Tampa Generation-Skipping Trust Attorney
In order to keep wealth in the family, some high net worth individuals create generation skipping trusts, which pass assets to grandchildren and other younger family members without being taxed. A generation-skipping trust essentially doubles the amount of tax-free assets you can leave your beneficiaries. However, there are strict age-limit requirements for generation skipping trusts, as well as tax exempt limitations on how much you can leave the “skip person.” The Tampa generation-skipping trust attorneys at Strategic Counsel Law Group, L.C. specializes in all aspects of estate planning, including wealth preservation for the next generation and beyond.
How a Generation-Skipping Trust Works
While the “skip person” or beneficiary of a generation-skipping trust (GST) does not have to be a grandchild, for simplicity’s sake, in this scenario the relationship between the three generations in question shall be the grantor, the grantor’s child, and the grantor’s grandchild. As such, the following is a brief explanation of how a generation-skipping trust works:
- The grantor creates the irrevocable generation-skipping trust and funds it.
- The grantor passes away. They are free to leave up to $12.06 million to their children or other beneficiaries ($24.12 million for a couple) tax-free. These assets do not include those in the GST.
- The skipped person (the grantor’s child) can earn income from the principle in the GST as long as the original principle is left in the trust for the grandchild.
- The grantor’s child passes away. Now, the grandchild can have access to the assets within the GST. As long as those assets are worth less than $12.06 million, they do not have to pay generation-skipping trust transfer taxes.
Generation-Skipping Trust Transfer Tax (GSTT)
The generation-skipping trust transfer tax is a flat rate of 40 percent. Assets over the $12.06 million threshold will be taxed. However, only the excess is taxed; for example, if the assets in a GST are worth $13 million, only $940,000 of that is subject to taxation (the total tax burden would be $376,00).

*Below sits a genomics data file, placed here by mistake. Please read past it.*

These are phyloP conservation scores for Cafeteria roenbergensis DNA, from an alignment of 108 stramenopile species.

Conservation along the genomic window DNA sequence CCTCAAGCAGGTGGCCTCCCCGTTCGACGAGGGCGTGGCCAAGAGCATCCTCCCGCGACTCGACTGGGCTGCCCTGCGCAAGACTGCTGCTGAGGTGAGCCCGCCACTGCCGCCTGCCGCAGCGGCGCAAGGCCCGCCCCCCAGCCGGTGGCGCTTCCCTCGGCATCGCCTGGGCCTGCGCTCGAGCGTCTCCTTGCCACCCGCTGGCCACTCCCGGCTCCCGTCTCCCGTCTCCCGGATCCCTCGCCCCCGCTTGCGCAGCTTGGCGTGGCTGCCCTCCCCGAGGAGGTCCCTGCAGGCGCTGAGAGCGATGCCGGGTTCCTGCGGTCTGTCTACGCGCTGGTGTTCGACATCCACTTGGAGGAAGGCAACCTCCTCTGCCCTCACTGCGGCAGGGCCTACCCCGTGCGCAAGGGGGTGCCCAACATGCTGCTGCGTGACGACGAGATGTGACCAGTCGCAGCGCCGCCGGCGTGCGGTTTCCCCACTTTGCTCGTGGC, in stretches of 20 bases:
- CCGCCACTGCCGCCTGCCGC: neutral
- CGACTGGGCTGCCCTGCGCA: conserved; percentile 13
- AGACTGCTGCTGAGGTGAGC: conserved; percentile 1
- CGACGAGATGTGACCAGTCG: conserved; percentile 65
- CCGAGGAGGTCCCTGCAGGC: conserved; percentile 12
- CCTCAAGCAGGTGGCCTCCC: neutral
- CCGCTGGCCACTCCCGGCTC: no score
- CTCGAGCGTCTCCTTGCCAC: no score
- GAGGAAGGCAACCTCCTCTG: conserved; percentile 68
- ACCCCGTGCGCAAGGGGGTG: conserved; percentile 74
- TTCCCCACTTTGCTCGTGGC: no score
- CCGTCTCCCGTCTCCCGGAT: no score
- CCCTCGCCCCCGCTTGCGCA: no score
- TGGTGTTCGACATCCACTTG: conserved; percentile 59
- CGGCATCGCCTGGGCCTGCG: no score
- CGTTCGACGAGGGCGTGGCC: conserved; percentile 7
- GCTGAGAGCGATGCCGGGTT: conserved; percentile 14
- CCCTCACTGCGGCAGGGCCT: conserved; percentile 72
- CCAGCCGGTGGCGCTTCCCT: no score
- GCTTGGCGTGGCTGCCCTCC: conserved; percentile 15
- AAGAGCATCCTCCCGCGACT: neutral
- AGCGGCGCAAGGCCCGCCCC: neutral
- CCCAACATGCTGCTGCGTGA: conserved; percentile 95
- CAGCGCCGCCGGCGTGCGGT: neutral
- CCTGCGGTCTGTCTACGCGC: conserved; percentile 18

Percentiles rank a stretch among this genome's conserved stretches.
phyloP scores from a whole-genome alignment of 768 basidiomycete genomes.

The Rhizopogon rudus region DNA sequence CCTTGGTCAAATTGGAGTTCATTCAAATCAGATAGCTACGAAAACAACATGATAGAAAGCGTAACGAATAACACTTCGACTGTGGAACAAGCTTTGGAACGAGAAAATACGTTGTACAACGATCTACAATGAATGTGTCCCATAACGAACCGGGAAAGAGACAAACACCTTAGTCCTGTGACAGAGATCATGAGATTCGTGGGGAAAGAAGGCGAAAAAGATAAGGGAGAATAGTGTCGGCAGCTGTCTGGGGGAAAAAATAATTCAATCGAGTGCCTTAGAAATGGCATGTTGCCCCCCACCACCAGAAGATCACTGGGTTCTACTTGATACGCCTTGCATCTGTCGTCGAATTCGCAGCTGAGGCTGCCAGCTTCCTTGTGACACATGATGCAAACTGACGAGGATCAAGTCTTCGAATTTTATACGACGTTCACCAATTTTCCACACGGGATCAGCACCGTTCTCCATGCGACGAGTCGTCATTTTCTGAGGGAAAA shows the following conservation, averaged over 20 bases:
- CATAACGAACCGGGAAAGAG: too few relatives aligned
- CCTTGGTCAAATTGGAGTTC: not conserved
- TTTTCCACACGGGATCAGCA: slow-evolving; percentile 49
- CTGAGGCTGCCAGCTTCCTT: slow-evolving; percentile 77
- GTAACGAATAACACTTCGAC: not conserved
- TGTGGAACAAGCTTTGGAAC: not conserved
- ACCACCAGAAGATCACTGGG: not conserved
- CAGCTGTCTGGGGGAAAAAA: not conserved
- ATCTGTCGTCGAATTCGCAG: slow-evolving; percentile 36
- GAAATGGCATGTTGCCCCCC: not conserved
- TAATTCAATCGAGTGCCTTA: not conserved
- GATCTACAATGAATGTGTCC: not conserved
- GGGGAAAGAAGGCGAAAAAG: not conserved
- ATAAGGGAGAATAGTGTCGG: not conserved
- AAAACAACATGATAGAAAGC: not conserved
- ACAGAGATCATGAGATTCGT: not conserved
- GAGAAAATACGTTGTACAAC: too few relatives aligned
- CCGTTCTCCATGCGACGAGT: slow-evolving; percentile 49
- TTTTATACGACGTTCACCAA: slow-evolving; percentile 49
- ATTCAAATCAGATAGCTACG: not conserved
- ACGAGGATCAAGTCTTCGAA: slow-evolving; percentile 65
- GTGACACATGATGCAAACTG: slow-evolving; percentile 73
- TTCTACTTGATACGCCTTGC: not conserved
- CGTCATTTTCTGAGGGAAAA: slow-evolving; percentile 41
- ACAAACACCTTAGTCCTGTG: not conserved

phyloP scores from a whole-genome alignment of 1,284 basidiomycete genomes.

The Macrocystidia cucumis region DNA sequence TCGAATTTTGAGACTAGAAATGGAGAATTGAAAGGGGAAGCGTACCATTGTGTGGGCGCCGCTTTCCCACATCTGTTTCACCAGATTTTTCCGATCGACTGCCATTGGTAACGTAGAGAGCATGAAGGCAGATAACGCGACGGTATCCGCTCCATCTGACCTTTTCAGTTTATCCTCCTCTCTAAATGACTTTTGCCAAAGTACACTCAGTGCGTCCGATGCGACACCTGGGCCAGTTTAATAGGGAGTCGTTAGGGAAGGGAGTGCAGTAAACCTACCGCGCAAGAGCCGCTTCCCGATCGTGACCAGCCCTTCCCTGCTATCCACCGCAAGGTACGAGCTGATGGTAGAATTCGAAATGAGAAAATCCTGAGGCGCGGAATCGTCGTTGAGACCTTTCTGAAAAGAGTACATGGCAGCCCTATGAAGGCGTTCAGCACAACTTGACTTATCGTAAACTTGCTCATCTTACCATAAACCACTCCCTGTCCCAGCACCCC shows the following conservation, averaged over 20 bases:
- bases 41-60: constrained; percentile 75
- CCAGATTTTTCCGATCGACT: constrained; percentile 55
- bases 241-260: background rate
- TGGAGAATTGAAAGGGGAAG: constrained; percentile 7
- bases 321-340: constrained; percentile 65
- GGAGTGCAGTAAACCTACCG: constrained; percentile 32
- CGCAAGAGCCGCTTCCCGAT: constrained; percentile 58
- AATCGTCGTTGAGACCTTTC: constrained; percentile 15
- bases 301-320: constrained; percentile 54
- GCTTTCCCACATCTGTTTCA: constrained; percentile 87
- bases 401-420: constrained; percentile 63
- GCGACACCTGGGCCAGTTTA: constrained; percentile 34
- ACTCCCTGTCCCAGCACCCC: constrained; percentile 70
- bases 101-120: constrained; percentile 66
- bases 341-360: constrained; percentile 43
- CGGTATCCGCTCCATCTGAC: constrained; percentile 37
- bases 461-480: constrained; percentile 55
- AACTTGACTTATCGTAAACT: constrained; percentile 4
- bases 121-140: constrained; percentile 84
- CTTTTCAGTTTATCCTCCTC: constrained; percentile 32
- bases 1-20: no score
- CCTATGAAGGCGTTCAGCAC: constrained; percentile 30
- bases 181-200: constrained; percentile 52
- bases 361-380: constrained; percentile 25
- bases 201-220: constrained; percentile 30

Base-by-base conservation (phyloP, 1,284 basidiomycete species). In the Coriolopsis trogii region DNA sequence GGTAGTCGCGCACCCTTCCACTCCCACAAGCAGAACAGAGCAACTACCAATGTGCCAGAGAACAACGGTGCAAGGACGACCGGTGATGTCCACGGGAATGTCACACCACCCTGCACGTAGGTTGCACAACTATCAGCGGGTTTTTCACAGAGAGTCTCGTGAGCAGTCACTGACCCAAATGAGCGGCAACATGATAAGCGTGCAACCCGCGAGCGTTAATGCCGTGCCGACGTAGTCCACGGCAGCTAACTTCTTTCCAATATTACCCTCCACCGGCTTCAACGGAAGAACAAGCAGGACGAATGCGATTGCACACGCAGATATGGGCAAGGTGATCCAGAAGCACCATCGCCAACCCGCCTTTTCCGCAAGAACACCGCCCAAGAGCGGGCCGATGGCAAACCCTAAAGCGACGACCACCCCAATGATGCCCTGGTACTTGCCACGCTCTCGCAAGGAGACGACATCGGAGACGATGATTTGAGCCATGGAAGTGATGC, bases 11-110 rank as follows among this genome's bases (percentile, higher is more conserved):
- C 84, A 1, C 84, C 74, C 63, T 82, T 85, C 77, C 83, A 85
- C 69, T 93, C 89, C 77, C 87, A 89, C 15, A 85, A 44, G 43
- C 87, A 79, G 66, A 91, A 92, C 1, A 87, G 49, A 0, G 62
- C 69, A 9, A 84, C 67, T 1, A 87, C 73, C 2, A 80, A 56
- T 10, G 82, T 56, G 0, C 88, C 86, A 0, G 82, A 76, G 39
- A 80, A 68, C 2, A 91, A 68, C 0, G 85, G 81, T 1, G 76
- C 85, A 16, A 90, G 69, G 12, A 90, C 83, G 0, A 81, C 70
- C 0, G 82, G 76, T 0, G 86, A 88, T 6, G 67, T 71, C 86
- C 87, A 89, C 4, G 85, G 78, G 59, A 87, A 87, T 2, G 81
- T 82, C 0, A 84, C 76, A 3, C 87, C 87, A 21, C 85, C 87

Age Requirements of a Generation-Skipping Trust
In order to receive the estate tax break that a generation-skipping trust provides, the person or people the grantor names as beneficiaries must be at least 37.5 years younger than them. They do not need to be a grandchild or even a great grandchild. A grantor can leave any family member or non-related individual assets in a generation-skipping trust so long as the age gap is at least 37.5 years (and they are not a spouse or ex-spouse).
Call a Tampa Generation-Skipping Trust Attorney Today
Generation-skipping trusts are a valuable legal tool for high net worth individuals seeking to maximize the amount of property they leave behind for their loved ones. Because of the many intricacies of the tax code and how it applies to generation skipping trust and other irrevocable trusts used for reducing one’s taxable estate, it is highly advisable that you work with an experienced Tampa generation-skipping trust attorney. Call Strategic Counsel Law Group, L.C. today at 813-286-1700 to schedule a free consultation.